In a summer that brought a host of serious books, perhaps the most important was The Fate of Africa: From the Hopes of Freedom to the Heart of Despair by Martin Meredith a comprehensive History of 50 Years of Independence. Here, we see the same thing as in Arabia: Europeans carved out “countries” with not even the slightest concession to local realities, or even geography. As the British Prime Minister, Lord Salisbury, commented, “We have been giving away mountains and rivers and lakes to each other, only hindered by the small impediment that we never knew exactly where they were.”

The rule for the first, and even the second generation of African leaders, was that these European borders were inviolate, even where they divided one tribe and put part of its people in the same “country” as an age-old enemy. For these very borders created a new thing, a legal entity, which contained much to be coveted, mainly the control of natural resources. Today, inevitably, nothing is inviolate, and “World War III of Africa” rages off and on with virtually no one outside expressing even the vaguest concern.

Except for the current Pope, Tony Blair, and George W. Bush, which is a reality that would bear teasing out, but not here.

In Arabia, and particularly in Iraq, the artificial designs were drawn by no less a megalomaniac than T.E. Lawrence, whose mastery of Arab culture led his superiors to deferr to him even at his craziest, and he was at his craziest at virtually every moment.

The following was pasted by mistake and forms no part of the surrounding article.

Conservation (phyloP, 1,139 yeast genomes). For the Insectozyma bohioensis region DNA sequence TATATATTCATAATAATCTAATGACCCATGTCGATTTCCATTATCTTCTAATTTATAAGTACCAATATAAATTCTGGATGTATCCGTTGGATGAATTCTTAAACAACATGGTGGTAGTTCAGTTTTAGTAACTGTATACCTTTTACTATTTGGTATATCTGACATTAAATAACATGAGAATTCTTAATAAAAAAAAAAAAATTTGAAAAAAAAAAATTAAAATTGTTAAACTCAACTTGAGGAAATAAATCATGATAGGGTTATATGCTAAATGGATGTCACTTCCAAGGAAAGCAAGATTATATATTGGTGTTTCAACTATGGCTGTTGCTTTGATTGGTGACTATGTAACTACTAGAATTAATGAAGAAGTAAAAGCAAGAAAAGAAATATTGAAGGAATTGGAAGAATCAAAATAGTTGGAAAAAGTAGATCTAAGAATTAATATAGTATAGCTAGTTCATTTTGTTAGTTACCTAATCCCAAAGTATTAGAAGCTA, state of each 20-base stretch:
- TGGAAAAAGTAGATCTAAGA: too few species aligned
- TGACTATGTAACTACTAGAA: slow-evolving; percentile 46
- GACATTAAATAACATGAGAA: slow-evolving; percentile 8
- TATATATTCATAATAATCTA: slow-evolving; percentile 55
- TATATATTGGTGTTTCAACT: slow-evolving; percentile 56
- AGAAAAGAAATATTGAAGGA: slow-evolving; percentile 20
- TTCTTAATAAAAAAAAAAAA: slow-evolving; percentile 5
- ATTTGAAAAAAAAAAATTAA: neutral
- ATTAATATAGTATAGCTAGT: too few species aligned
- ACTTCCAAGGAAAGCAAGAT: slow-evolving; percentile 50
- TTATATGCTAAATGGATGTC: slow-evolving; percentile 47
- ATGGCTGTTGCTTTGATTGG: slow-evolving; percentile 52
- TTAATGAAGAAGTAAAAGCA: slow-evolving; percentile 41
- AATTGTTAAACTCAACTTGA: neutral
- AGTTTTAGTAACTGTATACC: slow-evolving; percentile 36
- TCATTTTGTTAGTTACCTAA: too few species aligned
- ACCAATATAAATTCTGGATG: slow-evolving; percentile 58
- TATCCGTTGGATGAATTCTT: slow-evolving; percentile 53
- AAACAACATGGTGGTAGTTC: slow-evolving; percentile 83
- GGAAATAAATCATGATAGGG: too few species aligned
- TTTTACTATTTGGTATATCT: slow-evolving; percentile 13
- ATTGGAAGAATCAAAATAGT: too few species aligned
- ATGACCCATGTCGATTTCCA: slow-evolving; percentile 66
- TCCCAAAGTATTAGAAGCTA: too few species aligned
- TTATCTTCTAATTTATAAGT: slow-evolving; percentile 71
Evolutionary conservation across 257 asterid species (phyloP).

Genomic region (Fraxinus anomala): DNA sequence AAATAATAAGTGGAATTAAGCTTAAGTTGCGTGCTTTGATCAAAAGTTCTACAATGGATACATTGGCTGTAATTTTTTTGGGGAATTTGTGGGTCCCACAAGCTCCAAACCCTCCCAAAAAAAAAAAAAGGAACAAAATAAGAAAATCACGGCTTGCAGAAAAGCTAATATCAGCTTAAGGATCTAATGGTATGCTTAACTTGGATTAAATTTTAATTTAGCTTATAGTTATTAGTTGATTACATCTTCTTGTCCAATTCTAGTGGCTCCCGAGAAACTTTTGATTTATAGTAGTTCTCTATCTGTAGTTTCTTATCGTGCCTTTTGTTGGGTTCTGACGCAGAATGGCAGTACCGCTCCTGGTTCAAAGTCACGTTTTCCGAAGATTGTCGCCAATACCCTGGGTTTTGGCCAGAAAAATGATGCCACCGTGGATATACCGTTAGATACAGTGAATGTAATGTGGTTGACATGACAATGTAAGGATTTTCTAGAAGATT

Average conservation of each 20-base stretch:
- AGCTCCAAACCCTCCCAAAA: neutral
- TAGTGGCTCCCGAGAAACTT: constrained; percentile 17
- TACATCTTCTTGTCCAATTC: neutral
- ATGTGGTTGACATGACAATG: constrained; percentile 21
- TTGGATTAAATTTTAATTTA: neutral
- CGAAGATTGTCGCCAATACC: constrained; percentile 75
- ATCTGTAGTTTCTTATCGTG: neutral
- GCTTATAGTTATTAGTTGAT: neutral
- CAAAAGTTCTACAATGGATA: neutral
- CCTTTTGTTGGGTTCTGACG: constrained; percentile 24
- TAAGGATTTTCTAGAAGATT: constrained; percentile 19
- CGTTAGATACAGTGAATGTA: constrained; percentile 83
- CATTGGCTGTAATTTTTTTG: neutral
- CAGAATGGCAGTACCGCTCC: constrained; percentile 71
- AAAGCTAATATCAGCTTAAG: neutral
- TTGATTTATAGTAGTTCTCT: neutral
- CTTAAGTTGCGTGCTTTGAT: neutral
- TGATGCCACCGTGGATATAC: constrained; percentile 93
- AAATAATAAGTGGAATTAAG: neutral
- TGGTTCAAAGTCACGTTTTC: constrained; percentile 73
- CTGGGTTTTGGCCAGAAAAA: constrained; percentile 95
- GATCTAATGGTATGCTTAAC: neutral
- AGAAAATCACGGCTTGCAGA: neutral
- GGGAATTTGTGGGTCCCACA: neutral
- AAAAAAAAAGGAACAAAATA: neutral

And so there is this legal entity, this Iraq, over which a fierce battle for control is raging.

Which brings us to what may be the most important point. When, a few months after Saddam was booted, the Shrine of Ali, the center of Shi’a life, was bombed, Shi’a leaders ordered their previously secret militias to openly carry their weapons, in violation of an American decree. Faced with open war and inadequate forces, our commander in the area announced that, on the whole, having them carry their weapons openly was probably better, so he lifted the ban.

It has been downhill ever since.

The fascinating story in all this is the skill at insinuating themselves into every aspect of government displayed by the “otherworldly” Shi’a clerics. This not anything new: their political aspirations were so strong that, long ago, the British drove them into Iran, where they founded the famed school at Qom that bred the Ayatollah Khomeini. In the recent war, if the US or the official Iraqi authorities failed to provide one service or another, the clerics did, such that the administrator of one utility in Basra lamented that under Saddam, technical skill was all that mattered, but now he could only hire people approved by the clerics.